Wednesday, November 5, 2014

May I Have a Feather?

Working for the World Bird Sanctuary with birds of prey and the public, there are many questions that I receive on a daily basis. 

One very important question is, “May I have a feather,” or any variation of such.  Many people are unaware that there is a federal law that protects migratory birds.  Sure, they may know that a license is required to hunt, but it seems to escape the mind that collecting feathers may be illegal without a license.  I will be the first to admit that I was once ignorant of this fact. 

Leigh French, blog author, scolding Jeff Meshach, WBS director, as he tries to "make off" with some Bald Eagle feathers.

The Migratory Bird Treaty Act of 1918 was first enacted in 1916 with Great Britain on behalf of Canada to protect native and migratory birds from over-hunting.  Over time, amendments implemented treaties between the U.S. and Mexico, Japan, and Russia.  This prohibition includes the trading, selling, hunting, and possessing in any way of any bird part without federal licensing.  Federal licenses are granted for religious purposes to American Indian tribes as well as scientific research, education, falconry, taxidermy, and depredation.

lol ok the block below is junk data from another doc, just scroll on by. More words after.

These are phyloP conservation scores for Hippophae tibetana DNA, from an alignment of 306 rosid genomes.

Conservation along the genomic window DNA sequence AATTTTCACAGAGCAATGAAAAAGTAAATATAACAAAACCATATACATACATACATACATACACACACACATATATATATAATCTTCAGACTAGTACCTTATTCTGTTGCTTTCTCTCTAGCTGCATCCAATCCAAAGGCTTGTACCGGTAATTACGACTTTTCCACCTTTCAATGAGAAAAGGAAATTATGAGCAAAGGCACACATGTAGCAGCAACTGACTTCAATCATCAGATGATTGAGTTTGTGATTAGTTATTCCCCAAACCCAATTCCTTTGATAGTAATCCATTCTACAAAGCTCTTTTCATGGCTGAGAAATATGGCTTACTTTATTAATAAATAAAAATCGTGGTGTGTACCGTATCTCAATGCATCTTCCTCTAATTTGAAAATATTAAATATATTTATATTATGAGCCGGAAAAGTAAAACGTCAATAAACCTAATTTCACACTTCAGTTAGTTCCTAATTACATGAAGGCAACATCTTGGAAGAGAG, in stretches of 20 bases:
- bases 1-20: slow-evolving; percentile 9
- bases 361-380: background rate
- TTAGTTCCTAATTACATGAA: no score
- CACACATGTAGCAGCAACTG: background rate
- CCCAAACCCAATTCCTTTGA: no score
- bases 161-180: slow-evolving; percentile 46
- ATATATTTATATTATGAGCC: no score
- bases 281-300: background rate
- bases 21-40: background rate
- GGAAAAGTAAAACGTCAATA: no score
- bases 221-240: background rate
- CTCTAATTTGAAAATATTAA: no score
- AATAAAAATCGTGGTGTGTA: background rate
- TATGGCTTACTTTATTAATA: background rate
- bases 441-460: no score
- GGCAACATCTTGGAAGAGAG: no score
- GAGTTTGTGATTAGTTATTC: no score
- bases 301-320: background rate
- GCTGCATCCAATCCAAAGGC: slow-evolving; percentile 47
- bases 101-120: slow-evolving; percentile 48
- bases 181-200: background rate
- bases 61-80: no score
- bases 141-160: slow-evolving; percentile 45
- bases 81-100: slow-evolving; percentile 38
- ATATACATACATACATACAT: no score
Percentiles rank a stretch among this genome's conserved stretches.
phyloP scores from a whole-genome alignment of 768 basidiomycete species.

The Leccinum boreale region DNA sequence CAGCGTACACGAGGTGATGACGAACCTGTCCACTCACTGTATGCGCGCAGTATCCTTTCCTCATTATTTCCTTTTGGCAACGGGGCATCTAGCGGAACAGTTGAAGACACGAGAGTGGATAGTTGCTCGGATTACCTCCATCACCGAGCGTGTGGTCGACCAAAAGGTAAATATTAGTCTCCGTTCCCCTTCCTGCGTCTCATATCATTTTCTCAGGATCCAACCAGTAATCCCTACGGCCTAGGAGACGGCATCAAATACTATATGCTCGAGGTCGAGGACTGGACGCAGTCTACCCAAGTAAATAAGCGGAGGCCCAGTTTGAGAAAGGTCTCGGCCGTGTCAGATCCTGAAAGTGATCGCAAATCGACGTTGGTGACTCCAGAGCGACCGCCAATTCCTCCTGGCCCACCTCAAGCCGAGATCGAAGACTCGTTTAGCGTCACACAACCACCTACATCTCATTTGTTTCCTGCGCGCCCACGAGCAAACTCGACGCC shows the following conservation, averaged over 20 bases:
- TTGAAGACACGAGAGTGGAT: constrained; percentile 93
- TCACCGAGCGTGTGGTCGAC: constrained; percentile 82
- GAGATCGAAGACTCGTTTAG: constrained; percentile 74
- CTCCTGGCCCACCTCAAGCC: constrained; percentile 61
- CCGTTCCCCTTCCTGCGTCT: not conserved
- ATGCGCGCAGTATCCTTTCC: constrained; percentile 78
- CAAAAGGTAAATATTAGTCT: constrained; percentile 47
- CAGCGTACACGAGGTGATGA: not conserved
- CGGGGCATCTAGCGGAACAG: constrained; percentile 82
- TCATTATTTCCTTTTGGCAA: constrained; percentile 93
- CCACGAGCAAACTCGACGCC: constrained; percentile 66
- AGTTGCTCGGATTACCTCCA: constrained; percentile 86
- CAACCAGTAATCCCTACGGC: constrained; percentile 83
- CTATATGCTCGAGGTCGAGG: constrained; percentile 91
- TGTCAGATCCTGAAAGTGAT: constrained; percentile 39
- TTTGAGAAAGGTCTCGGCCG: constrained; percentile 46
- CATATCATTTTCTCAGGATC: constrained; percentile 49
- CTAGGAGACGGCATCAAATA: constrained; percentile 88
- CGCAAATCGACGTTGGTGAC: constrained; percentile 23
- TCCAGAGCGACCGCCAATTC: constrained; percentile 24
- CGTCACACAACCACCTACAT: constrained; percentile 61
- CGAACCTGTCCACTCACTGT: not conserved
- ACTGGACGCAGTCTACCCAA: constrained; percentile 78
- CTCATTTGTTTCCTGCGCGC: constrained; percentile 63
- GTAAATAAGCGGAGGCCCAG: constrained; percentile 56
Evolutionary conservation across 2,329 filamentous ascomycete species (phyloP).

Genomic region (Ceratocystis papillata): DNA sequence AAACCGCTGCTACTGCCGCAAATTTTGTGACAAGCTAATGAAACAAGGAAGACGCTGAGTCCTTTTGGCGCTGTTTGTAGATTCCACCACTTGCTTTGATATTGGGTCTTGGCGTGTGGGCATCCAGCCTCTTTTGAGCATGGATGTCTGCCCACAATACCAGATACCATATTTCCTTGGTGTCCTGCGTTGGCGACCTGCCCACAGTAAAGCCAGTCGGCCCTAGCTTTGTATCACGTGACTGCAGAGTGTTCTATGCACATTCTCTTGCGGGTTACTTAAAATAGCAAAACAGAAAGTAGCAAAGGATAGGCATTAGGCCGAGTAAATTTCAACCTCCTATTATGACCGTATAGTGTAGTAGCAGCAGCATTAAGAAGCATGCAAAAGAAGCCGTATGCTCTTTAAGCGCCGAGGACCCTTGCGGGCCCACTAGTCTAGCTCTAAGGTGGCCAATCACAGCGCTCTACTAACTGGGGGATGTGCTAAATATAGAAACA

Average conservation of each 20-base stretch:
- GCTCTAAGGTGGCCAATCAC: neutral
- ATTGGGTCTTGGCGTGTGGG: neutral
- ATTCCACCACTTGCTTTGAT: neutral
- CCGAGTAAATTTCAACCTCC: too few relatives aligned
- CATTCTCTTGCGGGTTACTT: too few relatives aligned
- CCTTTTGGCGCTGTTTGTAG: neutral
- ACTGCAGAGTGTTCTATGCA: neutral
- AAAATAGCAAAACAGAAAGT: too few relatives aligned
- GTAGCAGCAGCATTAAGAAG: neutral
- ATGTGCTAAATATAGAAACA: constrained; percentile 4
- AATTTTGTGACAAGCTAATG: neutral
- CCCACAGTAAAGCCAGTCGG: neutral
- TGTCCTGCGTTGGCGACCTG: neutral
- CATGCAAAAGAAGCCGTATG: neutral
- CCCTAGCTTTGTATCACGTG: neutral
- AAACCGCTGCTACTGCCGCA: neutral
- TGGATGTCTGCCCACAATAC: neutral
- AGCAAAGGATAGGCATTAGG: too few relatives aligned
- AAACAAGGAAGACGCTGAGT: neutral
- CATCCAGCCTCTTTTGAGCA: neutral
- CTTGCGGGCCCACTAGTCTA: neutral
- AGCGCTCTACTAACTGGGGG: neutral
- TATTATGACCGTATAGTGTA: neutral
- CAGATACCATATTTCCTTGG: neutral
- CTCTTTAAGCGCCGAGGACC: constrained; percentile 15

During the late 1800’s and early 1900’s the feather trade was at a record high.  Millions of birds were killed each year so that their feathers could adorn women’s hats and other accessories.  Unchecked, the feather trade would have decimated bird populations.  

So, every time I see a beautiful feather, whether it be in the woods or at work, I am reminded of our country’s unfortunate history with animal exploitation and the wonderful way that we can turn things around to save and support our environments and the native animals living within them.

Submitted by Leigh French, World Bird Sanctuary Naturalist/Trainer

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